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Love and Parenting: Do not live a child centered life

“Few things in this world are as important as raising children. In every age, every era, every time and place, children are our treasures, our future, our immortality—the vital link in the chain of humanity.”

-William Martin


I love being a mother.  The role of mother has been one of the most exhilarating, challenging, meaningful and profound experiences of my life. I view parenting as a lifelong commitment, not a race to get to 18 so I can get my life back. I pray that I’m the kind of mother who never withholds hard truth when they need to hear it or love when they need to feel it. I also pray that I never find my identity in the success of my adult children. 


I am not just a mother. I am Heather. I am a child of God, a wife, a friend, a daughter, and a woman. If I raise my children in a home that shifts and bends to their emotional needs and whims, then I am teaching my children that the world revolves around them.  This would be a handicap to my children in their adult lives because the world does not, nor will it ever revolve around any of us. 


I agree with the above quote, and I tell my children that they are my treasure. I am committed to them, and I will fight for them even if that means at times fighting against them. How do we raise children without the entanglement of co-dependency, the confusion of self-centeredness or the fear of them leaving the nest? I could probably write a book on this topic, and there probably are already books on this topic.  However, for today, I am just going to highlight a few of what I think are the most important ways to avoid having a child-centered home. 

1.      We seek God first. Our home is not child centered, nor is it parent centered. 

2.     Mom and Dad prioritize our time, and apart from a special event, do not give up our time together for our children. We still want to have a good relationship after our kids have gone. 

3.     Mom and Dad do not lie to each other for our children or about them. We will give them a safe place to speak, but they will not use us against each other.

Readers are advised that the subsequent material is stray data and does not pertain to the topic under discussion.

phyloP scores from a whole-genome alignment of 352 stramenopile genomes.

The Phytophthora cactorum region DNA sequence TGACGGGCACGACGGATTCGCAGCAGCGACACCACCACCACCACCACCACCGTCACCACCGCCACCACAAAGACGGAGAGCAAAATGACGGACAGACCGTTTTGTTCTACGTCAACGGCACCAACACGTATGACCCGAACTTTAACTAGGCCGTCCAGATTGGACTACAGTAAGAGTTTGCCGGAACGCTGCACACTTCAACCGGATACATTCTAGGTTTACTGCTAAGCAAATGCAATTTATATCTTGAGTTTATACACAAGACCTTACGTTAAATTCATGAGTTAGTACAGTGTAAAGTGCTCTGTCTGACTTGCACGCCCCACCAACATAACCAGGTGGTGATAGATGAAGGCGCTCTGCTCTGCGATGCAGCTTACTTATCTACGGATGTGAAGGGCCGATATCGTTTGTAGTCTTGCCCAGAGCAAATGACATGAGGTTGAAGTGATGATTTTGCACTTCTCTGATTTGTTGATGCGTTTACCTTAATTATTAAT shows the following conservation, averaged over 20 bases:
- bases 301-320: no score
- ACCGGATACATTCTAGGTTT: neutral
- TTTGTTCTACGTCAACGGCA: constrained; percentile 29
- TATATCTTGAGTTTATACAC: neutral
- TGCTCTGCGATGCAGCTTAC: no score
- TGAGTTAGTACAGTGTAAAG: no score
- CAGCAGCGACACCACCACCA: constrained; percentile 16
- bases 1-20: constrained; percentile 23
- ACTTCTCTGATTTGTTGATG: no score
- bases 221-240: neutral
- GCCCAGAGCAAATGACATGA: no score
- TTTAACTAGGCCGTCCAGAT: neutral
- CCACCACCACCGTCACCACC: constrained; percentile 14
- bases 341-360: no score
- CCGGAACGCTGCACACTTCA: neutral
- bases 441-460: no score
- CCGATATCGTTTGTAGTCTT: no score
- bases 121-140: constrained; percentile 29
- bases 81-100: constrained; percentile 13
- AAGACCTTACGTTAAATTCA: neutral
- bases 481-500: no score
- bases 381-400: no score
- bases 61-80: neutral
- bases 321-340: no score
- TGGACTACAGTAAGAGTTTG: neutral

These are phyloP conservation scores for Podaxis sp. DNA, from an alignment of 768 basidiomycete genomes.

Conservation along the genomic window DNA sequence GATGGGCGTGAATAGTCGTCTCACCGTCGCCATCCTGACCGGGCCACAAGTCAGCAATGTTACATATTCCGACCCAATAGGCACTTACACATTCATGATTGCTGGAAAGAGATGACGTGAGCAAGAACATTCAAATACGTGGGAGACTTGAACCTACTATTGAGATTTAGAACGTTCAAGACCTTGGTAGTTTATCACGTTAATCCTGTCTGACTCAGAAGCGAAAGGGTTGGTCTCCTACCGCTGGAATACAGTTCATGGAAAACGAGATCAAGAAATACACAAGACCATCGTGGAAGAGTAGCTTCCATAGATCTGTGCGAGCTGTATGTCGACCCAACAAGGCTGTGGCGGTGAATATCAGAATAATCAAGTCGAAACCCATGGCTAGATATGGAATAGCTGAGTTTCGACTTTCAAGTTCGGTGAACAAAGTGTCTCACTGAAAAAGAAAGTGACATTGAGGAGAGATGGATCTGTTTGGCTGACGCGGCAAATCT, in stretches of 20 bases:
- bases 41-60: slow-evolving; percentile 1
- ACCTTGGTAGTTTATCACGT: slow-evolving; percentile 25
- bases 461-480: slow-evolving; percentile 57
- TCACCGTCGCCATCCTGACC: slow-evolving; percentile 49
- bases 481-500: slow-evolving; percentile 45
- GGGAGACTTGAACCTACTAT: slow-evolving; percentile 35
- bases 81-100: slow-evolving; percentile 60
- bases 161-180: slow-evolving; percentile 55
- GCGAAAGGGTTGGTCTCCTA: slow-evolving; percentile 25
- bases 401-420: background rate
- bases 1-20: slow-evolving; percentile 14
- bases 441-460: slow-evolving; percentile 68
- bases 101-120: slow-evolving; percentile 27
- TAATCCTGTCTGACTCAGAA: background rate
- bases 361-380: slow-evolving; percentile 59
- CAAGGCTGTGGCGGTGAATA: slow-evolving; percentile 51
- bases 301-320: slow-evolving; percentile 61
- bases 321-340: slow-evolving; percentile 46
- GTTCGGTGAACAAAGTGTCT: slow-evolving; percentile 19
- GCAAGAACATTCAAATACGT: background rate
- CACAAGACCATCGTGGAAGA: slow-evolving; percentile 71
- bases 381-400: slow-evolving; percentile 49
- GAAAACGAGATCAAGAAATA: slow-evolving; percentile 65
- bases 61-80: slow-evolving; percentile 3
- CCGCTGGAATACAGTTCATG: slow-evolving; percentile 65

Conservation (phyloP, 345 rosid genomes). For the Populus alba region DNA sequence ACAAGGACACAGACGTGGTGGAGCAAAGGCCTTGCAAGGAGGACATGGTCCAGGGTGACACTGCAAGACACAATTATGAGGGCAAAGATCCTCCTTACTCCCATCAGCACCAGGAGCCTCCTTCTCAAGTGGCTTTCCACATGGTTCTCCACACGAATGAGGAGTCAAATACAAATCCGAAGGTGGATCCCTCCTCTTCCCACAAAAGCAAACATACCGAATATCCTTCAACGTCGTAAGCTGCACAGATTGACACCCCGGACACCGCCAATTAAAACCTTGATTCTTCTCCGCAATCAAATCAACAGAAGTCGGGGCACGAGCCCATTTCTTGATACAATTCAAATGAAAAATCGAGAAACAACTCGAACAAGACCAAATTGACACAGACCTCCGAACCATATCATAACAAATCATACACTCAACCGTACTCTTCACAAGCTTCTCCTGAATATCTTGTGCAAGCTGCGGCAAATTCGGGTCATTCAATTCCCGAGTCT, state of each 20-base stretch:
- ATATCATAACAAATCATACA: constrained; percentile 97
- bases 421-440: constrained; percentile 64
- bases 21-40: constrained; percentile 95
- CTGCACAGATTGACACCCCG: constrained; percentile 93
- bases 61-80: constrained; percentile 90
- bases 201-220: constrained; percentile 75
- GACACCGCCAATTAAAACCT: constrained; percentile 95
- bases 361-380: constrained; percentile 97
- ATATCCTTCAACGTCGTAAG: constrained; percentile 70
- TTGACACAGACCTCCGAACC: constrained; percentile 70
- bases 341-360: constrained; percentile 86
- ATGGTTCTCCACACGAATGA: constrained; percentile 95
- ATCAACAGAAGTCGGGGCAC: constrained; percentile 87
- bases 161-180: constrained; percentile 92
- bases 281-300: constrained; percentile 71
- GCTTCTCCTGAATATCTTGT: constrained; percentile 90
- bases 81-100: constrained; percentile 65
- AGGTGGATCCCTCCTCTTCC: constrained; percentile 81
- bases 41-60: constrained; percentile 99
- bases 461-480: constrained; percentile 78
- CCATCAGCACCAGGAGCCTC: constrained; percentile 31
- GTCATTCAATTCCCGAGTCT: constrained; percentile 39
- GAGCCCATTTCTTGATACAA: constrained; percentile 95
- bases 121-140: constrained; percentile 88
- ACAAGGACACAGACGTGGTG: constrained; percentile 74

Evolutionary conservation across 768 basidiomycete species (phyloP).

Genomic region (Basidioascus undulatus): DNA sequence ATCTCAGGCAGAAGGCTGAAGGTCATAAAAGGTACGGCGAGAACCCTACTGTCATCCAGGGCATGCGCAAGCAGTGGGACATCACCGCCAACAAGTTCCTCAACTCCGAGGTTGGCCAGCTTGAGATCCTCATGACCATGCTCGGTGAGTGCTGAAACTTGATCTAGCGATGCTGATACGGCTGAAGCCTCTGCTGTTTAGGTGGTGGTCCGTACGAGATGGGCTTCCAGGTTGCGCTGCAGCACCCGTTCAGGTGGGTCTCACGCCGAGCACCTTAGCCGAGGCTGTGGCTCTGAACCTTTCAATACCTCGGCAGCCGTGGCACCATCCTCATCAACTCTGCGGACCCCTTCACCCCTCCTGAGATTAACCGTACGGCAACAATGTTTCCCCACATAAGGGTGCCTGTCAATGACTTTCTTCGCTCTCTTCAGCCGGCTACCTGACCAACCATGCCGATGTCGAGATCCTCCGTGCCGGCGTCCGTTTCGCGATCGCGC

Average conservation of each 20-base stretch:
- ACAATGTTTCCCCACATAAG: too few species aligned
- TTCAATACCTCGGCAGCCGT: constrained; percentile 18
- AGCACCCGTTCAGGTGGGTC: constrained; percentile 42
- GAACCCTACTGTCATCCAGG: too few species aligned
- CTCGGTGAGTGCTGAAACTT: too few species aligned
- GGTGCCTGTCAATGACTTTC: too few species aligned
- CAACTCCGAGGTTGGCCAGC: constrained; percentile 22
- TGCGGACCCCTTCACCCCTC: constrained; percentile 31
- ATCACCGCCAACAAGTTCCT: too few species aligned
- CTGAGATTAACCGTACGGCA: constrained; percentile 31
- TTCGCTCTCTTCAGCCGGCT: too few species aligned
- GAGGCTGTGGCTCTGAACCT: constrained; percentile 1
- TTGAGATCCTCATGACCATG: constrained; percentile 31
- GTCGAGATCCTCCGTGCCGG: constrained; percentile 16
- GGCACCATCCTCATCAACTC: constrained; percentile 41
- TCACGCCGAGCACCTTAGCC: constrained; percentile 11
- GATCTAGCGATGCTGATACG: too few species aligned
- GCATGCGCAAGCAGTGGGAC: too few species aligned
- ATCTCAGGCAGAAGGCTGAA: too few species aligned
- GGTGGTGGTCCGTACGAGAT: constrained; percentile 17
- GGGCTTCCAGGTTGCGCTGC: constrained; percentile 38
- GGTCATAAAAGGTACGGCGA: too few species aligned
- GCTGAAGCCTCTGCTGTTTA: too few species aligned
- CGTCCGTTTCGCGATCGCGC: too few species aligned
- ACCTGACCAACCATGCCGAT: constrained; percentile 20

4.     They are allowed one sport or activity per season. They are not allowed to do all the things.  Dominic and I are responsible for building a life that will bless our children after we are gone. If all our free time is given to the children’s hobbies, when will we build a legacy to leave them?

5.     We do not allow them to mistreat each other or us. Who will they find to put up with their bad behavior when they leave?

6.     We expect them to respect authority and do not shield them from consequences of their mistakes. 

7.     We do not end a conversation to pay attention to their interruption…. again, except for an emergency. 

8.     Say no to them. Children do not need to get everything they ask for. They need to be grateful for the things they have and need to learn to be happy without constant dopamine hits from something new.

9.     We apologize to them when we are wrong. They are watching humility in action, so they grow up with the understanding that the world doesn’t revolve around adults either. 

10.   Our happiness is not contingent on theirs. OOph! This is a hard one for me. I FEEL their broken hearts and frustrations. I must remind myself that I still have a husband, other children, and responsibilities outside of them. 

11.    I am not the maid and Dad is not the butler.  We take care of them and enjoy it, but they have areas that they are still responsible for.

12.   They are required to work outside the home when they are old enough. You cannot appreciate the money you ask for, until you understand that money is what you get in exchange for your time. 

If I am being completely honest, I probably lean more towards the tendency to be child centered. I missed out on a lot of things in my childhood, and I want them to have the full spectrum of childhood experiences. I did not become a mother to live vicariously through my children and I am not raising children to stay children forever. My husband and I are raising men and women who are part of the story of the world, and they have a job to do. They need to execute their gifts and callings with confidence and precision because someone in the world will need them to show up and do their part. I want them to have the joy and fulfillment of living well and that doesn’t come from living for self. 

“The best part of life is not just surviving, but thriving with passion and compassion and humor and style and generosity and kindness.” -Maya Angelou

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1 commento

Excellent article. Heather!

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